You live in and have written extensively about Bordeaux, which relies on a classification system mainly from 1855 and operates a multi layered (often criticised) archaic distribution system. In 2011 who do you think embraces modern technology, social media and communication the best in Bordeaux?
Increasingly, Bdx chateaux are getting to grips with the possibilities of new technology (although far too many still never answer emails). Some of the best I would say are Chateau Palmer, Chateau Haut-Brion, Chateau Coutet (particularly on twitter) and a smaller property called Chateau de la Vielle Chapelle.

Who is the best female/male winemaker currently working?
Difficult to say, particularly if you leave to one side the recognised, world-famous talents I mentioned above (Chevallier, Berrouet, Gago). Personally I am always excited by the Domaine Brana wines from Irouleguy, and think Etienne Brana makes wonderful things happen with the cabernet franc grape. Same grape, but up in the Loire, I love Gerald Vallee at Domaine de la Cotellaraie. For Loire whites, which I also love, I am closely following the work of Eric Morgat at Domaine Eric Morgat (formerly Ch de Breuil). And here in Bordeaux, turning out brilliant wine each year in a quiet manner, I would have to say Jean-Philippe Janoueix over in Saint Emilion. And lastly, there is some brilliant white winemaking going on in Pessac Leognan - an area which still doesn't get the recognition it deserves for throughly grown-up, classy white wines.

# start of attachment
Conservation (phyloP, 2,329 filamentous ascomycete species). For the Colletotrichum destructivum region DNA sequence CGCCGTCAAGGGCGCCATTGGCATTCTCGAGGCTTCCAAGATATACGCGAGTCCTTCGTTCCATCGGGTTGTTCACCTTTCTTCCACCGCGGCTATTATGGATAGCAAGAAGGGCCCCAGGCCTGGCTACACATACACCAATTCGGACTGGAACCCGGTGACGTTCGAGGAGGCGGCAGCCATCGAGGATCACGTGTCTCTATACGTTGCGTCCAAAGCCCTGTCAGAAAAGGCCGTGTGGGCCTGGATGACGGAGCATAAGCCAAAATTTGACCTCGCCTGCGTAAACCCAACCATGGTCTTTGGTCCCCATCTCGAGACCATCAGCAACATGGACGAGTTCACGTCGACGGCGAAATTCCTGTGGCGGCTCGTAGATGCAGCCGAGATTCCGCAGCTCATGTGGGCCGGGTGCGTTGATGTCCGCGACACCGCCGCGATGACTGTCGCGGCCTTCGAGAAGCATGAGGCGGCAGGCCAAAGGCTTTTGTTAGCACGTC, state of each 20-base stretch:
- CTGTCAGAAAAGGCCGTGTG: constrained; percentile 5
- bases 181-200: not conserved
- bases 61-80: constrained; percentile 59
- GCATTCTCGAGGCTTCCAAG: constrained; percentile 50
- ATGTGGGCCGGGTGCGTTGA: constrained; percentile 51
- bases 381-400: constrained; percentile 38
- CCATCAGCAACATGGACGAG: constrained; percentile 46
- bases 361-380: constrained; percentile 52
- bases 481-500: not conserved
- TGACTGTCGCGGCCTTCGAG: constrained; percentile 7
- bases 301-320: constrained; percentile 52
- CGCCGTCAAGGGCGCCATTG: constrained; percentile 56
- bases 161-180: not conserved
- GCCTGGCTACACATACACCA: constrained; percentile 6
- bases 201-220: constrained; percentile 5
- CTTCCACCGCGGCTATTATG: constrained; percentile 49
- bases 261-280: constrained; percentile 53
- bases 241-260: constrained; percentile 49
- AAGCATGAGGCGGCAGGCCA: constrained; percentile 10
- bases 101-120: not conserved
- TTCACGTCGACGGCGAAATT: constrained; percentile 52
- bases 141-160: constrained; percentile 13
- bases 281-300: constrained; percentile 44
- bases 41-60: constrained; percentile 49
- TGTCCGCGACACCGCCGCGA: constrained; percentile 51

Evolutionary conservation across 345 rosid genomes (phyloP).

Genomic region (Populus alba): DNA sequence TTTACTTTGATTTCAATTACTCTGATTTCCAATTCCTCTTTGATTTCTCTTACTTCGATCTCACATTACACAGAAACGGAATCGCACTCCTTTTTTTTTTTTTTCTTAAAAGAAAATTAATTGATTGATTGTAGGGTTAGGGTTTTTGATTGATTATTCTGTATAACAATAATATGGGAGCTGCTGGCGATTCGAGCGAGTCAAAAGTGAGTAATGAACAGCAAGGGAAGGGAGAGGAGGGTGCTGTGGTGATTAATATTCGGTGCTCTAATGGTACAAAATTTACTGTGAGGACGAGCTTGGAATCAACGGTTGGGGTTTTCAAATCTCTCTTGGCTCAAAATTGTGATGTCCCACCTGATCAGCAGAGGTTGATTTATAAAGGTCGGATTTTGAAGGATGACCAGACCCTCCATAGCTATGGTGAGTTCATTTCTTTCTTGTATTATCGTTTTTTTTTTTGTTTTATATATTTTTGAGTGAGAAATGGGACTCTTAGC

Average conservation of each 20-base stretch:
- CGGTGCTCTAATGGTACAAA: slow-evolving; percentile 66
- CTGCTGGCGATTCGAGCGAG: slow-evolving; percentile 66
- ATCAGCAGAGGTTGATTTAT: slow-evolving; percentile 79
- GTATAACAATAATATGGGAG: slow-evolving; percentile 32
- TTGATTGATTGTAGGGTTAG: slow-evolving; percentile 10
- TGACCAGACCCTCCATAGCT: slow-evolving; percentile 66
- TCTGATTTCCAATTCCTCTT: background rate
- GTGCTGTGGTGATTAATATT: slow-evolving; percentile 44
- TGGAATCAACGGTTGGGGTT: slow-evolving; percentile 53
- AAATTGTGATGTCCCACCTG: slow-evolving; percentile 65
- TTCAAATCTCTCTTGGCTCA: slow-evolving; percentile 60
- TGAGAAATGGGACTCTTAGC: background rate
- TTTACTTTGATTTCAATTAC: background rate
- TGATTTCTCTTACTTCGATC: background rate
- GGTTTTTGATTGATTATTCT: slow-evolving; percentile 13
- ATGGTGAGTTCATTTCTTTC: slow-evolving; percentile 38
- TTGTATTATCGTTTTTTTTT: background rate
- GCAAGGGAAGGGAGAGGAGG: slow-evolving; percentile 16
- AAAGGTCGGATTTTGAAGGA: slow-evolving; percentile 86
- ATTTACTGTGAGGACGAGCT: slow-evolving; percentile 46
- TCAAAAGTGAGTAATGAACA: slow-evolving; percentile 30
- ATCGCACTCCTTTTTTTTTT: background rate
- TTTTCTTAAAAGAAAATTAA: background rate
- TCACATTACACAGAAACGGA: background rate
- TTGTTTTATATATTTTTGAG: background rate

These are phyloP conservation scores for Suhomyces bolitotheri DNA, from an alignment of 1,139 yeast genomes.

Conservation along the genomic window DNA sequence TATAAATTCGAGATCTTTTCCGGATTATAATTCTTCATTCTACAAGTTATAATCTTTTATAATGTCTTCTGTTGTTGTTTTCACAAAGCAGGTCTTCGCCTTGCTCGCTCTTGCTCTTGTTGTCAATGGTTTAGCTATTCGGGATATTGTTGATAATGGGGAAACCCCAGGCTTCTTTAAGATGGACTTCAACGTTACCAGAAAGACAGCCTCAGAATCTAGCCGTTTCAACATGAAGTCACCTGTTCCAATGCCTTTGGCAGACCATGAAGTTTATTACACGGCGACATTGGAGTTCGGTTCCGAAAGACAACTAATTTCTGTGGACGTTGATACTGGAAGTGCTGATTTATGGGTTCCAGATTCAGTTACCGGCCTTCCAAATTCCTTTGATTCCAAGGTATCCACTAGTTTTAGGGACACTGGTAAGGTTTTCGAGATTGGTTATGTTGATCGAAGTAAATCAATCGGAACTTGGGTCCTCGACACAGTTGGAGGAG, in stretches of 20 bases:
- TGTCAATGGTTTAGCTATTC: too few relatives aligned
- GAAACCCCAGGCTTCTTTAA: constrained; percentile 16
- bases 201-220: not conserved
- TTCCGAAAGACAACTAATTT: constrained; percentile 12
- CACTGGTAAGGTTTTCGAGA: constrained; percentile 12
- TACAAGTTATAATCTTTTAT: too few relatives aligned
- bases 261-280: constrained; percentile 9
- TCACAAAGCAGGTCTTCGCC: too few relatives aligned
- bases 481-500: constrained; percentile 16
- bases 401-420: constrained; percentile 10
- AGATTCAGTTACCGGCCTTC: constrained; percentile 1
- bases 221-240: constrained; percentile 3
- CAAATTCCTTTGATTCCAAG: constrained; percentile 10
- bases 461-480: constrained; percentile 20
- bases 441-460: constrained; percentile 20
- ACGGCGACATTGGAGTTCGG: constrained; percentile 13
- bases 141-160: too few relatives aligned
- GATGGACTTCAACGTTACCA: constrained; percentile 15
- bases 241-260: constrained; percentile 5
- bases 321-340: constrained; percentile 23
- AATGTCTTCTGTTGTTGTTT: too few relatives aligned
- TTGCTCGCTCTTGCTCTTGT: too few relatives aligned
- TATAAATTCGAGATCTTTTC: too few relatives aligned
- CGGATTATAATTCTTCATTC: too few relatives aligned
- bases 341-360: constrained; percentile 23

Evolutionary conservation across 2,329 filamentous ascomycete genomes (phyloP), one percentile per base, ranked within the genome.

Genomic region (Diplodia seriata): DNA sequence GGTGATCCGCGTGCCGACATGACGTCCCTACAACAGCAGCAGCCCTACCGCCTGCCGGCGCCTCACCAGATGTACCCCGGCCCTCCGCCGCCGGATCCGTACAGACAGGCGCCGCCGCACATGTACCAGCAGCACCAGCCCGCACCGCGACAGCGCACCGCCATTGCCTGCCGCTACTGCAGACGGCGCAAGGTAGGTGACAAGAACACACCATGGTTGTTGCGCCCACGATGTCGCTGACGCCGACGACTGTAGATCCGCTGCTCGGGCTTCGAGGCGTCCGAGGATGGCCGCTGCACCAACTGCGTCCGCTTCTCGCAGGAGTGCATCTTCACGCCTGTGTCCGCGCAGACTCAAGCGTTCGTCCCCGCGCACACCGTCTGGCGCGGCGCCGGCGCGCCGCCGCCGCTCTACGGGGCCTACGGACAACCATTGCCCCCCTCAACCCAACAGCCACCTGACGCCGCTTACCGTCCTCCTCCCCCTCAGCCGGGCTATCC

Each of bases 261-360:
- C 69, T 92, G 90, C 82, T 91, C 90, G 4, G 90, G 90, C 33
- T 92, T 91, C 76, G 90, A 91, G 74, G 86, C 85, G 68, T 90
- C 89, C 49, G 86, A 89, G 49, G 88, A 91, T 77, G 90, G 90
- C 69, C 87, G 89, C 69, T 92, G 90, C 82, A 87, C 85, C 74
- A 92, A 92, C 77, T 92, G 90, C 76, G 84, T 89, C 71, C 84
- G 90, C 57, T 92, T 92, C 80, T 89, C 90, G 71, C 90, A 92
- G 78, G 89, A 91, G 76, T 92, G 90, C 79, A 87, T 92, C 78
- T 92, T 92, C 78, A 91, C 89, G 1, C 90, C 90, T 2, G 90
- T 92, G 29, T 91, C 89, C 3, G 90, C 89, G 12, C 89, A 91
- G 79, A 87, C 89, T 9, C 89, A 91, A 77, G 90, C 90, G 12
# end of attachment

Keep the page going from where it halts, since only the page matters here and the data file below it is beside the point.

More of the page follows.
In your opinion which wine journalist (global) is the most interesting to read and which wine journalist has the most power?
I always love reading both Jancis Robinson and Andrew Jefford. Clearly Parker still wields enormous influence. And I hope I can add that the best wine news is clearly on decanter.com!!

Which vinous area is the NEXT BIG THING?
Plenty of Spanish regions are still 'up and coming', producing wonderful wines, and we too often forget about Eastern Europe, particularly Croatia's Istrian region and Slovenia, along the border with Austria. But France is my speciality, and I would say Beaujolais is ripe for another look, especially the 2009/2010 vintages (and I hear 2011 was another success, although haven't tasted any yet). Plenty of wine writers already know about the excellent quality coming out of the Villages, but too many consumers will still suppress a smirk when you say you like Beaujolais wine. Producers such as Potel-Aviron, Villa Ponciago and Jean-Marc Burgaud are all worth looking out for.

Thank you Jane Anson.
If anyone would like to pre order Jane's forthcoming book on Bordeaux First Growths, or if you would like to stock this book as a retailer/re seller, please contact me and I will pass on information.

Wine Cave CoOperatives

I made my first wine at a Cave CoOperative in Saint Emilion over 20 years ago. The Cave CoOps were built up in the 1920s and 1930s when it was a difficult economic time....has much changed!?
The idea is to share wine making equipment and tanks and for the many thousands of smaller growers to be able to have somewhere to make their wines.
Many of the CoOps in the south of France are merging or closing down. They are trying to be more efficient and reducing their production costs and driving a harder economy of scale. This makes sense for reducing costs, but does not necessarily improve quality.
Jane Anson wrote about the changing face of Bordeaux Cave CoOps in Decanter magazine here.
Cave CoOps offer some great value and interesting wines. Soemtimes they are the mainstay of the village and the real heart of the community. It is a frequent sight to see someone walk in to the local CoOp in the Languedoc with an empty 2 litre plastic bottle of Evian and fill it up with Rose from the 'petrol pump' like tap on the wall. The price paid per litre.......75 cents!!!
Like all business in this recession and financial crisis CoOps have to shake up, wake up and become more efficient.
If more and more of them close down in the south of France one of the lasting tragedies will be the amazing architectural buildings, which will be left behind and abandoned.